Amanda Palmer Goes Down Under Image
Metascore
74

Generally favorable reviews - based on 6 Critics What's this?

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  • Summary: The second full-length solo release for the Dresden Dolls singer includes several live tracks recorded in Australia and New Zealand.
  • Record Label: Liberation
  • Genre(s): Vocal, Pop/Rock, Alternative/Indie Rock, Alternative Pop/Rock, Cabaret, Nouvelle Chanson
  • More Details and Credits »
Score distribution:
  1. Positive: 5 out of 6
  2. Negative: 0 out of 6
  1. It's touching, witty, and like everything else the Bostonian ever does, brilliant.
  2. 80
    Amanda Palmer Goes Down Under is, simply, a lot of fun. Some of that fun might most appeal to the countries it's directed at, but those feeling no particular kinship to Australia or New Zealand will still find Amanda's quirkiness endearing.
  3. Mar 1, 2011
    75
    The whole album feels like an enjoyable trifle cranked out for the hell of it.
  4. Mar 1, 2011
    70
    If you ignore the obvious filler and give it time to wash over, Amanda Palmer Goes Down Under is an enjoyable set of songs that will linger long in the memory.
  5. Mar 1, 2011
    70
    This disc may not attract those who have always found Palmer a bit affected and showy. She still is. But she clearly knows how to please an audience and understands the importance of more than just playing to the crowd.
  6. Dec 20, 2011
    60
    For her second solo album, the Dresden Dolls' Amanda Palmer slapped together an album-full of songs about Australia and New Zealand to coincide with her 2011 tour of the Australian continent.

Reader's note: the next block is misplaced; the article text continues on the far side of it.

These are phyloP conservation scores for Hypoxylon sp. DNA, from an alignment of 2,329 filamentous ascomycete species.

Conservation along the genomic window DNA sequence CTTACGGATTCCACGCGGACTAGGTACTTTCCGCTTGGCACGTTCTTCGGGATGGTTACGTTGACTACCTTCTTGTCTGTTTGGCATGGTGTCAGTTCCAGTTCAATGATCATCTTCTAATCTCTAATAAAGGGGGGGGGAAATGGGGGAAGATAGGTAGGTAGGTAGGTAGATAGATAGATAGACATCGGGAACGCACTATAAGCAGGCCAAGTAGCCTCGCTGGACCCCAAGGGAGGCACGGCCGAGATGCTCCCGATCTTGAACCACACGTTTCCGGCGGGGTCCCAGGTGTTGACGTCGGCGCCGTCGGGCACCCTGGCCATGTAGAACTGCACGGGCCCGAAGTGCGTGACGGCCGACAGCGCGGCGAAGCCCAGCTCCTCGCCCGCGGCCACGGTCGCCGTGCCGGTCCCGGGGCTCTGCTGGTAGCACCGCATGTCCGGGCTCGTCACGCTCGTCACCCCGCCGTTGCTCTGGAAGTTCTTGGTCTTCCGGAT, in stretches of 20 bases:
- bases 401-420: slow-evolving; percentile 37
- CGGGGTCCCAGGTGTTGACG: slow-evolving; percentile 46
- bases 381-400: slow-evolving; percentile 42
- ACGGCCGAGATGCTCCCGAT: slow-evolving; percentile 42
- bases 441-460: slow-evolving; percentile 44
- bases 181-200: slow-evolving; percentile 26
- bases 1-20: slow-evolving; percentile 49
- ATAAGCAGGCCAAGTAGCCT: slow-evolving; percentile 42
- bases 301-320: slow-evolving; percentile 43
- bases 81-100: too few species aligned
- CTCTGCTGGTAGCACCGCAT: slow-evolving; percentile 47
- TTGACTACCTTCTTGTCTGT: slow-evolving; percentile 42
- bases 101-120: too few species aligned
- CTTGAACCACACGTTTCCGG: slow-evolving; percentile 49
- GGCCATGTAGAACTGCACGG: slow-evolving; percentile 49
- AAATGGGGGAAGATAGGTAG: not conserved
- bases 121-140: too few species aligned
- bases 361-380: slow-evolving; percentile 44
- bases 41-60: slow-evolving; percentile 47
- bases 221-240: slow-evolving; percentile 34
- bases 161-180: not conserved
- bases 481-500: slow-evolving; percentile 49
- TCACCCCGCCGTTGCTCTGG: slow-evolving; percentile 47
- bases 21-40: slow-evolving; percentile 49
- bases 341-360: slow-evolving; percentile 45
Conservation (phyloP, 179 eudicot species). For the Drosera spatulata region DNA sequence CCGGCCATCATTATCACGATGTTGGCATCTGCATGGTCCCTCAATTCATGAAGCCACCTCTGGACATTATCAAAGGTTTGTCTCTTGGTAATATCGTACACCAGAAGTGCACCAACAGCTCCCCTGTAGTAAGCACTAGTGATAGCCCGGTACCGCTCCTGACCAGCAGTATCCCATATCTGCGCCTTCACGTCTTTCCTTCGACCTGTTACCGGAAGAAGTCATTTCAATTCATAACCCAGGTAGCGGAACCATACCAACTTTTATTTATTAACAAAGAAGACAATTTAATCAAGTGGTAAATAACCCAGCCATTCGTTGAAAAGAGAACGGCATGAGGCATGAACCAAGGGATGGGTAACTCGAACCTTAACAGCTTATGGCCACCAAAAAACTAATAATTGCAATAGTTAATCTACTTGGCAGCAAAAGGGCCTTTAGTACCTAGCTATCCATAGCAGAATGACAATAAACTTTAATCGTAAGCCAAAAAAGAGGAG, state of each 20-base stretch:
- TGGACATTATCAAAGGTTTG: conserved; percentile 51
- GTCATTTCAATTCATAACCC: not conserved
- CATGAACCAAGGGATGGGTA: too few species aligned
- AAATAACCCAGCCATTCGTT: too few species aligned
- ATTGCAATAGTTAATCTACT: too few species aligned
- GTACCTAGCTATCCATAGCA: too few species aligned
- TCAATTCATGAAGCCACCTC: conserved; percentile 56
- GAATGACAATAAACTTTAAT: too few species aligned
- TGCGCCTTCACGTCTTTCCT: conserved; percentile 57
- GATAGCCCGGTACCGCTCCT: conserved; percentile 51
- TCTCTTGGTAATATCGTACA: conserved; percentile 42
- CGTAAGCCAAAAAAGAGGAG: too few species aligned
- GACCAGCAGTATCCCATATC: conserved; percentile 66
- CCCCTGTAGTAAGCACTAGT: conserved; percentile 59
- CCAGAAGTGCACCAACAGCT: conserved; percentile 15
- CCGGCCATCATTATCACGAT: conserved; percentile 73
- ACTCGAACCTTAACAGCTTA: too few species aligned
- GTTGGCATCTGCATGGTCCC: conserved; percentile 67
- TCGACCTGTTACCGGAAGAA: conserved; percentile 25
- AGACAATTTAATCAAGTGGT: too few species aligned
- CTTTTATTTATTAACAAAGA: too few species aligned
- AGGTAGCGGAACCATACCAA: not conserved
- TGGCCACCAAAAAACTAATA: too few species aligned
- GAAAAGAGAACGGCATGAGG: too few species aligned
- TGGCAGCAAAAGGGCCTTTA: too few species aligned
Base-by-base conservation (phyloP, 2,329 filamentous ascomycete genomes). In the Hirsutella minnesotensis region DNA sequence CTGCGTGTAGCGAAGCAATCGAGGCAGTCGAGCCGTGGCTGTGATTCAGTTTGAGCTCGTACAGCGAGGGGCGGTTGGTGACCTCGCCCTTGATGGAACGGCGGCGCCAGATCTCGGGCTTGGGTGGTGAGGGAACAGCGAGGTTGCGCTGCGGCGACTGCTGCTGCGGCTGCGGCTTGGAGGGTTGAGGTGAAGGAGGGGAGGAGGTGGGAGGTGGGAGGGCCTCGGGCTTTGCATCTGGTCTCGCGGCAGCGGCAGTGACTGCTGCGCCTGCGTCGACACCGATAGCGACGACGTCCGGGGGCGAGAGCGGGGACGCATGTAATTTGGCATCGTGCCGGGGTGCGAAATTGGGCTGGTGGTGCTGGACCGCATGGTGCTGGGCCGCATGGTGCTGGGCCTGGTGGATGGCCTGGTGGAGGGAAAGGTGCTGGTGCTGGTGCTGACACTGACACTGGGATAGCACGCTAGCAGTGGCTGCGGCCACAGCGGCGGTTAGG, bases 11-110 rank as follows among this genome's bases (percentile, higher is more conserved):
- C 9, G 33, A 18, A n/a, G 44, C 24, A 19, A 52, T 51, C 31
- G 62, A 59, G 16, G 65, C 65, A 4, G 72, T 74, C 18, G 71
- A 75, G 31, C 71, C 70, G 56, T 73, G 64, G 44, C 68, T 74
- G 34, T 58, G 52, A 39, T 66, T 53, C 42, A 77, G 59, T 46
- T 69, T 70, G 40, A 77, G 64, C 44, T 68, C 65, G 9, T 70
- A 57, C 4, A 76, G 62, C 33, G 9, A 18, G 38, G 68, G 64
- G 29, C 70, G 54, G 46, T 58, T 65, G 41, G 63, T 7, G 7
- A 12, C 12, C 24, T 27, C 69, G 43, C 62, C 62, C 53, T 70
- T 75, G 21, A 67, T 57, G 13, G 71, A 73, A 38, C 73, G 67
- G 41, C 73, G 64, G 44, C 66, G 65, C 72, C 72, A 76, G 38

Score distribution:
  1. Positive: 1 out of 1
  2. Mixed: 0 out of 1
  3. Negative: 0 out of 1
  1. Jun 11, 2011
    8
    This album was a lot of fun, but if you've never heard the artist before, go pick up "Who Killed Amanda Palmer" first. That being said, AFP delivers on a lot of fronts consistently. The album has a wide variation of styles, but each song is solid. About half of the the album is for funsies (Ex. Vegemite (The Black Death)), the other half is slightly more serious/contemplative (On an Unknown Beach), but it is all experimental. There's a ton of collaboration in this album. The lyrics are well composed, and just the right amounts of pre-song banter were put in to make the listener feel right at home without making you wait 5 minutes just to hear the song. If I had to nitpick this album, I would say that some of the songs felt less polished than usual (coughcoughDoctorOzcough), and the album doesn't seem to pull itself into a cohesive whole very well. That said, this album isn't just about the music. It's about how the music was made. :) Viva la Revolucion! Collapse